Saturday, July 9, 2016

On displaying theorems in slides

Last week, Freddy left this comment on On why I hate LaTeX/Beamer:
We have to think something about the theorem issue. If it is a mathematical presentation, the most important contribution is indeed a theorem. Think about a math thesis presentation: most results will be theorems :(
and I replied
I agree that in a math presentations theorems have a big role. The question is how you present them. As University of Manchester Mathematics Professor Nicholas Higham in "Handbook of Writing for the Mathemetical sciences write" writes "When you write a slide, aim for economy of words. Chop sentences mercilessly to leave the bare minimum that is readily comprehensible." Think about it, people may take their theorems directly out of their latex articles and dump them into their beamer slides without further thought. That is that Beamer fosters, but ultimately it Beamer is just a tool. As I wrote on the post, the responsibility lies on the person using it. 
Let me repeat this again
 Chop sentences mercilessly to leave the bare minimum that is readily comprehensible. – N. Higham
 If we slightly modify this, we can apply this advise to good slides
Chop sentences ideas mercilessly to leave the bare minimum that is readily comprehensible but meaningful.
Meaningful in the sense that the ideas retain their meaning, that ideas are not dumbed-down. Which brings me to the concept of atomic slides.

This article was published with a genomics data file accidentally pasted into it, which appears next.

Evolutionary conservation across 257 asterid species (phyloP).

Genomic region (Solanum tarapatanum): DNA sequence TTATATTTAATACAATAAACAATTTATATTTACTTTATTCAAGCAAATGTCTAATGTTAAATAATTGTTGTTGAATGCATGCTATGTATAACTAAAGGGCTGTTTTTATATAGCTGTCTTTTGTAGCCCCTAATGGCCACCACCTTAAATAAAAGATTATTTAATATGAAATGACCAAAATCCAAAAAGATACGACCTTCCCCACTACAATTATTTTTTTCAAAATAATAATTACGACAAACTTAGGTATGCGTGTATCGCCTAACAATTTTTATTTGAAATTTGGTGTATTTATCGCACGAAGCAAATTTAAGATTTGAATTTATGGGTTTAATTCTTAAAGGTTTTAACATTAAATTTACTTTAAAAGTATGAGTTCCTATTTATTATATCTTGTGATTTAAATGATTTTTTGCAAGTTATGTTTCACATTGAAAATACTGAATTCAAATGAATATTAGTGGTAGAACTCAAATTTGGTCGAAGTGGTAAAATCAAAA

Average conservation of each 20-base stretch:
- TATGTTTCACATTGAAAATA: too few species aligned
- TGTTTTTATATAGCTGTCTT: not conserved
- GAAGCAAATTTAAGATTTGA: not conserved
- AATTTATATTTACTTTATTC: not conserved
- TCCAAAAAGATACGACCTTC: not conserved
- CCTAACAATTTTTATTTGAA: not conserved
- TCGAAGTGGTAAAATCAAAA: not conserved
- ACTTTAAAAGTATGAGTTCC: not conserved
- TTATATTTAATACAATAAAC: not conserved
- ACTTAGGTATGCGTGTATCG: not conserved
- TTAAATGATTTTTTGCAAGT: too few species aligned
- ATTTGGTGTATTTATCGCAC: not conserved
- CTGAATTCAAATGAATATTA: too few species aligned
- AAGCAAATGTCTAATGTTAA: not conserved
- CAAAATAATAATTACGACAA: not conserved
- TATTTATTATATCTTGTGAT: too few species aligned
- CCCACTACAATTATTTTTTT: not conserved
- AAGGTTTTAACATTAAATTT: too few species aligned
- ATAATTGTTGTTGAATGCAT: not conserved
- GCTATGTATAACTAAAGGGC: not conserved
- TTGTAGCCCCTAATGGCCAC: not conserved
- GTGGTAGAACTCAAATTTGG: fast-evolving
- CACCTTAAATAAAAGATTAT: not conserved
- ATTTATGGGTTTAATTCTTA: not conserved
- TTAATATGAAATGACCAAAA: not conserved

A slide should be like an atom: the smallest unit of self-contained meaning. And just as molecules are made out atoms, so are visual stacks.

There are so many different atoms! So decay faster than others, some are heavier than other, some bond easier than other, some don't bond at all. Just like the universe mostly made of Hydrogen, most slides should resemble that character. Other important atoms for life are Carbon, Oxygen and Nitrogen.

Back to Freddy comment, here is an example out of Nicholas Higham book. No f*king Beamer!

Sunday, July 3, 2016

How to include sketches into slides

Nobody who is working alone on its own presentation should attempt this. This post is intended for people what to help a close friend, a family member or the significant other. So there you have been warn. Having said that, keep reading. I have some cool stuff to share!